The professional cleaning industry is looking to attract younger people into its ranks. As solid and essential as the industry is to our economy, it does not carry the same mystique and excitement as, for instance, the budding artificial intelligence industry or related technology industries.
Years ago, there were more mom-and-pop distributorships and manufacturers in the professional cleaning industry. As the older generation retired, the younger generation stepped in to take over the business. Now many of those smaller companies have been absorbed into larger organizations and corporations. The mom-and-pop atmosphere is gone, and with it, the kids.
What steps can the industry take to interest millennial and Generation Z workers?
Sustainable Practices Are Key
To recruit younger generations, companies must recognize the importance they place on sustainability and climate change. According to Madeleine Cuff, a senior reporter for BusinessGreen, if she were to take a straw poll of just about everyone she knows in her age group, “climate change will be up there as one of the big issues they care about.”
This has been supported by numerous recent studies and surveys. For instance:
- A study in March 2018 by the Pew Research Center found 65% of all U.S. millennials believe there is substantial evidence of global warming and attribute this to human activity. Further, the center says this is the first generation in which this viewpoint is so widely shared.
- Another 2018 Pew study investigating whether Republican millennials differ from older Republicans when it comes to sustainability, climate change, and related environmental issues found a significant divide between older and younger party members. Among Republican millennial participants, 36% believe the earth is warming and it is due mainly to human activity. Further, 45% say they see the impact of climate change in their communities, whereas only about one-third of the older party members say they are witnessing such changes.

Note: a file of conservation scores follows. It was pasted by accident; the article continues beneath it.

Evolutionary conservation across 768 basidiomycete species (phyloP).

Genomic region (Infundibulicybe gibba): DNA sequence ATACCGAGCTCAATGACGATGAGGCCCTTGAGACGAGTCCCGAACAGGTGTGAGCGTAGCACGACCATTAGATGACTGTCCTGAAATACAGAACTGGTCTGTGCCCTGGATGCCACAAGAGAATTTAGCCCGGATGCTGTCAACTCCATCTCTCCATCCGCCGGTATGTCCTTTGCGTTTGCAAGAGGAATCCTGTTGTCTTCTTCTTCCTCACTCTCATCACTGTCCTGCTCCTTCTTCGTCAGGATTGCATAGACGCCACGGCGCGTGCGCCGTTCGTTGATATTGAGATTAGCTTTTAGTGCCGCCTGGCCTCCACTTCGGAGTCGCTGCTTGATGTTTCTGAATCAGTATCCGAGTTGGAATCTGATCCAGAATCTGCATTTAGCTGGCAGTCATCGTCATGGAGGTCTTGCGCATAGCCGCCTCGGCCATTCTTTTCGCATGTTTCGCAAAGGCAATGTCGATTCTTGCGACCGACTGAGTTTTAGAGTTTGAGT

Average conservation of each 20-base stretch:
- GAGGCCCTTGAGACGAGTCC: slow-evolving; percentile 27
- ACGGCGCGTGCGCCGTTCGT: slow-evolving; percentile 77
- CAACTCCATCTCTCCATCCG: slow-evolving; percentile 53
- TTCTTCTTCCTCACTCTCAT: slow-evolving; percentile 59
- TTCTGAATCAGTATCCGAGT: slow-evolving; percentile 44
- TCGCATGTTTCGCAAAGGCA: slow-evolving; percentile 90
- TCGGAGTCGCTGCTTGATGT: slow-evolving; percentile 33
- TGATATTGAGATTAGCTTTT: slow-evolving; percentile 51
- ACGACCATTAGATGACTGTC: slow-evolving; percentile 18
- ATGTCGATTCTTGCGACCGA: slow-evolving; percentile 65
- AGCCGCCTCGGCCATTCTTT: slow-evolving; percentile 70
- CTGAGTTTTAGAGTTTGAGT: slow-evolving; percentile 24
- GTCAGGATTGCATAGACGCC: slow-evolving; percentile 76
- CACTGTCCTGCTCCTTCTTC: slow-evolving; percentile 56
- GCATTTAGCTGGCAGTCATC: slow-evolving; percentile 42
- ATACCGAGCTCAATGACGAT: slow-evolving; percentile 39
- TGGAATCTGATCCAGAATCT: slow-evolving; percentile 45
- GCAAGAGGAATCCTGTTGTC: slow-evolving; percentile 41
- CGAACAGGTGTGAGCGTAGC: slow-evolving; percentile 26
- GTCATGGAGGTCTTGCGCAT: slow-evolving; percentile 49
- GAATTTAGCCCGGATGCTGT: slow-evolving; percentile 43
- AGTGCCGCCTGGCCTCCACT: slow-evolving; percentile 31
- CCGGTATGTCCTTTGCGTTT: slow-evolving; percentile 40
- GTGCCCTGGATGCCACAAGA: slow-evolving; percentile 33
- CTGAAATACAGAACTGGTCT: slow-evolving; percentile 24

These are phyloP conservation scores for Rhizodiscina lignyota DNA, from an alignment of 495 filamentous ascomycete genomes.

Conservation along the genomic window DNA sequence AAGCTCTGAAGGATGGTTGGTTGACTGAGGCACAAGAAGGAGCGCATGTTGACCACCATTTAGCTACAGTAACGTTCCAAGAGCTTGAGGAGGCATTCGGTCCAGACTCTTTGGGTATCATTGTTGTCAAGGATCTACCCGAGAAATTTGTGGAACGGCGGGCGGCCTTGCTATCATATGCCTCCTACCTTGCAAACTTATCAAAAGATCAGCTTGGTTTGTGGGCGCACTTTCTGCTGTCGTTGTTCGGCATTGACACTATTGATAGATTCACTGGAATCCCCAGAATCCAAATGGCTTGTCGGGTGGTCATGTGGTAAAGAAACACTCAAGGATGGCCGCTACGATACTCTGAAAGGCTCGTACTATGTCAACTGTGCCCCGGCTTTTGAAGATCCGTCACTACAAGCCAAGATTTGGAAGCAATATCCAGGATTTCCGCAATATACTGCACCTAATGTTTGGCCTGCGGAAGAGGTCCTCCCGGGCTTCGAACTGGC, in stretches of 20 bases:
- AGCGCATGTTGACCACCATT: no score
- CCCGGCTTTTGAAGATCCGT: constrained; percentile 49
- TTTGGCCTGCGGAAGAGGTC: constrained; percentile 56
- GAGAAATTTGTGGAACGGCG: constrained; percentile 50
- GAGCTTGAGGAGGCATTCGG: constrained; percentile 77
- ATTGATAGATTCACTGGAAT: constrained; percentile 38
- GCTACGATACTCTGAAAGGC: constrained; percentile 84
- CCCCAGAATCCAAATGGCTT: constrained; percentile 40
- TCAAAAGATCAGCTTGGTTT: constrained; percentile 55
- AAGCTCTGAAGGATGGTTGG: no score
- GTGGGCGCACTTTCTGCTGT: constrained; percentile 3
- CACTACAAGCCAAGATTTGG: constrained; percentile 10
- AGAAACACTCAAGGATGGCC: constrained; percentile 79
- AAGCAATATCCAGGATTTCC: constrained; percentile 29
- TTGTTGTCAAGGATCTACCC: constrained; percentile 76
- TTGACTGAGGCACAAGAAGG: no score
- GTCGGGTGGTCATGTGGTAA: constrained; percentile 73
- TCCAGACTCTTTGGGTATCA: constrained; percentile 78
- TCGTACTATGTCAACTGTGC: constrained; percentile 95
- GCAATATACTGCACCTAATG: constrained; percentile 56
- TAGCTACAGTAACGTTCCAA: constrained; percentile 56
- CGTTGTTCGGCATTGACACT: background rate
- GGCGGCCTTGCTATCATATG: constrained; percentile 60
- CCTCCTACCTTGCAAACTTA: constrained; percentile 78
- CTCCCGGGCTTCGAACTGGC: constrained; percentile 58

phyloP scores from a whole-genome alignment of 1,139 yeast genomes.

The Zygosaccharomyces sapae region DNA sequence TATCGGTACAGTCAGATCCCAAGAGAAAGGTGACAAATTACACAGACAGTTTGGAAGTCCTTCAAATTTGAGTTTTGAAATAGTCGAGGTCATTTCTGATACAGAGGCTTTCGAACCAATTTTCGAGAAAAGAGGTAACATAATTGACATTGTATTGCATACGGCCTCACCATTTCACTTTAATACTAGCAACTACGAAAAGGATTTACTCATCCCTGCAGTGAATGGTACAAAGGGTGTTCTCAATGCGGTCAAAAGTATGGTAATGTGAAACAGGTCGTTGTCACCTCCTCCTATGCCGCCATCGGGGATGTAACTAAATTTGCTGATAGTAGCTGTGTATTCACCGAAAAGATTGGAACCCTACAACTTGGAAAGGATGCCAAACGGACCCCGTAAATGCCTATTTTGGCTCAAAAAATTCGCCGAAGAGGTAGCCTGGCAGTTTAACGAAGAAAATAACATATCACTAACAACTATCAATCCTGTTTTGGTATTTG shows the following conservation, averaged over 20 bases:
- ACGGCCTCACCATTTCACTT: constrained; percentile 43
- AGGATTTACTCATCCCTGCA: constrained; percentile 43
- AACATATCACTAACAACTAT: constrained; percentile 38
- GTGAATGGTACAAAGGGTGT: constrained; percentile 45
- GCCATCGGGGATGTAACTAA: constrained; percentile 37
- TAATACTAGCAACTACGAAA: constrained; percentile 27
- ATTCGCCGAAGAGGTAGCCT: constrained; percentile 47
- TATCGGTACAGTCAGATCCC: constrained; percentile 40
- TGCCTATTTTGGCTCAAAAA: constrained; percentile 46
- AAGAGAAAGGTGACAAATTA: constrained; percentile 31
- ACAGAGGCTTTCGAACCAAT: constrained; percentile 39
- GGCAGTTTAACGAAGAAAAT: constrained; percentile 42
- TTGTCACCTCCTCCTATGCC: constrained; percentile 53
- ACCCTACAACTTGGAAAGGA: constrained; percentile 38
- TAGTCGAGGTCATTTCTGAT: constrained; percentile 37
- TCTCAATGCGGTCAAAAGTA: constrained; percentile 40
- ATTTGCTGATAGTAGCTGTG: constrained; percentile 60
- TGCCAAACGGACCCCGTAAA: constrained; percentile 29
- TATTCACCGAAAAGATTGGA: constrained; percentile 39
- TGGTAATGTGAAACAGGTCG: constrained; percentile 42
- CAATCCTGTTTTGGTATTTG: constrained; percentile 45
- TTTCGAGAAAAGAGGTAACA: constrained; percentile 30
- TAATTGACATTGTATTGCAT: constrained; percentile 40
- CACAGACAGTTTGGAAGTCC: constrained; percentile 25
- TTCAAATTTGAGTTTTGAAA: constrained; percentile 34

- A Massachusetts Institute of Technology study reported that millennials identify themselves as “climate-conscious,” with most believing they care about the environment far more than earlier generations.
Sustainability Beats Pay
One study really hit home when it comes to attracting millennials into the workplace. Apparently sustainability, climate change, and the environment are so important to millennials that 75% said they would be willing to take as much as a 10% pay cut—up to $10,000 in annual salary—to work for a company that has a strong sustainability plan and has taken significant steps to be more environmentally responsible.
The study, which was conducted by Swytch, a blockchain-based energy platform, also reported that fewer than 25% of Generation Xers (now between 40 and 55 years old) would make this change; that number drops to 17% for baby boomers.
For the past 30 years, we have been talking about climate change; however, it was often viewed as a distant threat. Today, young people are noticing the effects of climate change and believe these effects will become more evident, and even scarier, during their lifetimes.
So how can our industry attract these younger people—who, by the way, tend to be very well educated, highly productive, passionate about their jobs, and willing to take risks. It must be sustainability-focused—with the technology and data to validate its sustainability accomplishments—and taking action to address climate change and protect our environment.